Why Eastern Europe’s Anti-Corruption Fighters Love Drones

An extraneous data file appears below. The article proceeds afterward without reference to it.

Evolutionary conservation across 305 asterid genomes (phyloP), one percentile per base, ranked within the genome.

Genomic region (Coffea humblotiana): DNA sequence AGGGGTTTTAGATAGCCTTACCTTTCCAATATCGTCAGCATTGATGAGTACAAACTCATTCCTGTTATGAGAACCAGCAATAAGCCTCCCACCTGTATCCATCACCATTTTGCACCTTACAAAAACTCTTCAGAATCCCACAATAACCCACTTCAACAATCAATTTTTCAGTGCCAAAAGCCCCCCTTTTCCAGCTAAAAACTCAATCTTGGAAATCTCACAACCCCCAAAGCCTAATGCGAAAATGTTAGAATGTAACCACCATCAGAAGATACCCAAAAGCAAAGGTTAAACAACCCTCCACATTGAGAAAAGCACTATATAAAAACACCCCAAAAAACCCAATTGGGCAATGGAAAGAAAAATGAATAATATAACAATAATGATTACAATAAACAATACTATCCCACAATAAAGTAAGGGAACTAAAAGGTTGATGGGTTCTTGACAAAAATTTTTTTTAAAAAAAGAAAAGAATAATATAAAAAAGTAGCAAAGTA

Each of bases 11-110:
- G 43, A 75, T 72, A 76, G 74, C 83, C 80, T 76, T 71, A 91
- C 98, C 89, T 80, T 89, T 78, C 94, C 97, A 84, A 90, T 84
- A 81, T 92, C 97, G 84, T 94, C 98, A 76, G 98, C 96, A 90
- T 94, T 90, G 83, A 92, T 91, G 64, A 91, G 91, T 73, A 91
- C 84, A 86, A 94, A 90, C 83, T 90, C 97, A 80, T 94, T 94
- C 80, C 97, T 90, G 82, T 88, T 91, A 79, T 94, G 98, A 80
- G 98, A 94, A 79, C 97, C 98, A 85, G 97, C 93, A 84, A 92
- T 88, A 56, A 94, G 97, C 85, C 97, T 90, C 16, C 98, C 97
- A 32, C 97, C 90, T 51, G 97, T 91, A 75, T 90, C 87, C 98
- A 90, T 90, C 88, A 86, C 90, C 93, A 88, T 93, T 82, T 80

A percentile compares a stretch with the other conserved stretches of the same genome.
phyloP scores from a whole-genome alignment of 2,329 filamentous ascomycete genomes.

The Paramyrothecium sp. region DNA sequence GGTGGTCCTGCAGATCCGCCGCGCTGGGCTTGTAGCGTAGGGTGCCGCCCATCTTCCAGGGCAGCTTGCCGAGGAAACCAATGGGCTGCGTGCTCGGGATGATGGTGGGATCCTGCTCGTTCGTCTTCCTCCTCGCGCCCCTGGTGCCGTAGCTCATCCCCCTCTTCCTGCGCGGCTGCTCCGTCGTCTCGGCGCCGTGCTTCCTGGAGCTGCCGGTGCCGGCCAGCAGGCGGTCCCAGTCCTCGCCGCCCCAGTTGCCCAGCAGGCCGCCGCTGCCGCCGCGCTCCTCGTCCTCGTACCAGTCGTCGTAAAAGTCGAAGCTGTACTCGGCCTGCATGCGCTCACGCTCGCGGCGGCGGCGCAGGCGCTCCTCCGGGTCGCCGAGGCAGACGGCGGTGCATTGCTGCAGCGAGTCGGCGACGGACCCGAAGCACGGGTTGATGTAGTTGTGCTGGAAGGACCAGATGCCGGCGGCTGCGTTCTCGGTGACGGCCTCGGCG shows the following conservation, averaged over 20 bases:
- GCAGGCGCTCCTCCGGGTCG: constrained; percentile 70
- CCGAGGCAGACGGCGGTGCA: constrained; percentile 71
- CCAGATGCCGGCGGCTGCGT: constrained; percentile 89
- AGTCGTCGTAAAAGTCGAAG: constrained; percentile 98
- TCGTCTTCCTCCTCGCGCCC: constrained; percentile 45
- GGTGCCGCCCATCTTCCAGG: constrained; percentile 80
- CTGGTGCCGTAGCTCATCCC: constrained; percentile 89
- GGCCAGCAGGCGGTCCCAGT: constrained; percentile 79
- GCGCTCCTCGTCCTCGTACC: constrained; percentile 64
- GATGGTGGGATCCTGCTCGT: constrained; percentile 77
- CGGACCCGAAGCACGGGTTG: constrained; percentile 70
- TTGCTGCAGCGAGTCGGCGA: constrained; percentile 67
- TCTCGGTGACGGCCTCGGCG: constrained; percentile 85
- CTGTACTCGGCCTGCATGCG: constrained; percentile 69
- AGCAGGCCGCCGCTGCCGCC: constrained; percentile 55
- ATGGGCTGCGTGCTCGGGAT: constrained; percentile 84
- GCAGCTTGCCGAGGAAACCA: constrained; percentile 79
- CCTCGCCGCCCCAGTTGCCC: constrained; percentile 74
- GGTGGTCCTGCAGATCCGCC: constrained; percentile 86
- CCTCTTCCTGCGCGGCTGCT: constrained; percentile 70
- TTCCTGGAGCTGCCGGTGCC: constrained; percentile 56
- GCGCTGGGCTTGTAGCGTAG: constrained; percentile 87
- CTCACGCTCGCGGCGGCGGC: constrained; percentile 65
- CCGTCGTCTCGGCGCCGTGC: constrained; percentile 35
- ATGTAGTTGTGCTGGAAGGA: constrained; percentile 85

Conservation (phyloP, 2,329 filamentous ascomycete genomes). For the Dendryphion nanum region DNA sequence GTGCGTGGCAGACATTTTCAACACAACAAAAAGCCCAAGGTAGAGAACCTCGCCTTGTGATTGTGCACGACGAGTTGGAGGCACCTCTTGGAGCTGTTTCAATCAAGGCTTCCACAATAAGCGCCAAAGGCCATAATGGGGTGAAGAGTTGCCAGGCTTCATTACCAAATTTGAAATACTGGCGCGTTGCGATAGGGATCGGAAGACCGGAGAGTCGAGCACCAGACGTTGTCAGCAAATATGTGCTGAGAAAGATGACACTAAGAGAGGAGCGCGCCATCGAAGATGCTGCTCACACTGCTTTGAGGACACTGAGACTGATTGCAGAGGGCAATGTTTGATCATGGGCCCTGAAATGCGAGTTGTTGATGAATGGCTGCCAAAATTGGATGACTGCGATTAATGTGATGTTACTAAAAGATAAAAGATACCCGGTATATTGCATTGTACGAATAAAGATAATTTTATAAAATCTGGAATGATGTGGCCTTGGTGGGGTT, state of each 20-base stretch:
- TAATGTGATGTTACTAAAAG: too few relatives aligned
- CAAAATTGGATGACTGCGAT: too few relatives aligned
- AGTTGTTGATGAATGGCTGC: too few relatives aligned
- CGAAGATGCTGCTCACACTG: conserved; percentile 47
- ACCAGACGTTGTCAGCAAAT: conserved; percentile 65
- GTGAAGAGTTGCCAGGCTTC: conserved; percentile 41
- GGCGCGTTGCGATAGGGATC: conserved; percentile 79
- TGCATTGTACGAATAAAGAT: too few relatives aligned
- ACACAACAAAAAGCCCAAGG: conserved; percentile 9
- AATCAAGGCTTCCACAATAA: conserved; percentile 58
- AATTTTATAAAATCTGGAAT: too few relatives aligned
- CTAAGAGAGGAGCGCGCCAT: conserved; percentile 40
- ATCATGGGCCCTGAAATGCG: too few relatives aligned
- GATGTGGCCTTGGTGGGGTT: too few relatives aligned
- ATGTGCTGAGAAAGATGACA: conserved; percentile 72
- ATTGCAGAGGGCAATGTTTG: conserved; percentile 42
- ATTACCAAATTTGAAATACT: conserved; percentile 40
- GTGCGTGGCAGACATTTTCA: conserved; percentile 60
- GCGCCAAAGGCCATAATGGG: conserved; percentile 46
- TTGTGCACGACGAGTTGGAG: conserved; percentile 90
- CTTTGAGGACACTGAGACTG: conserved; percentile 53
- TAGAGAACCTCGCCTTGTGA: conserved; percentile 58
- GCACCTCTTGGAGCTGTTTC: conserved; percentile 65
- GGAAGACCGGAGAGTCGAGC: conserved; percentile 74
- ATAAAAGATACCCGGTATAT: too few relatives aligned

They’ve got an eye in the sky. Activists across the former Soviet Union have found a low-tech way to expose corrupt rulers — by flying drones over lavish properties owned by officials who allegedly earn meager salaries. Footage of vacation homes suspected of belonging to Russian President Vladimir Putin and a palatial property allegedly owned by Taron Margaryan, mayor of the Armenian capital Yerevan, have fueled local protests. But while finding evidence of graft from above is getting easier, converting it to legal action often remains a struggle.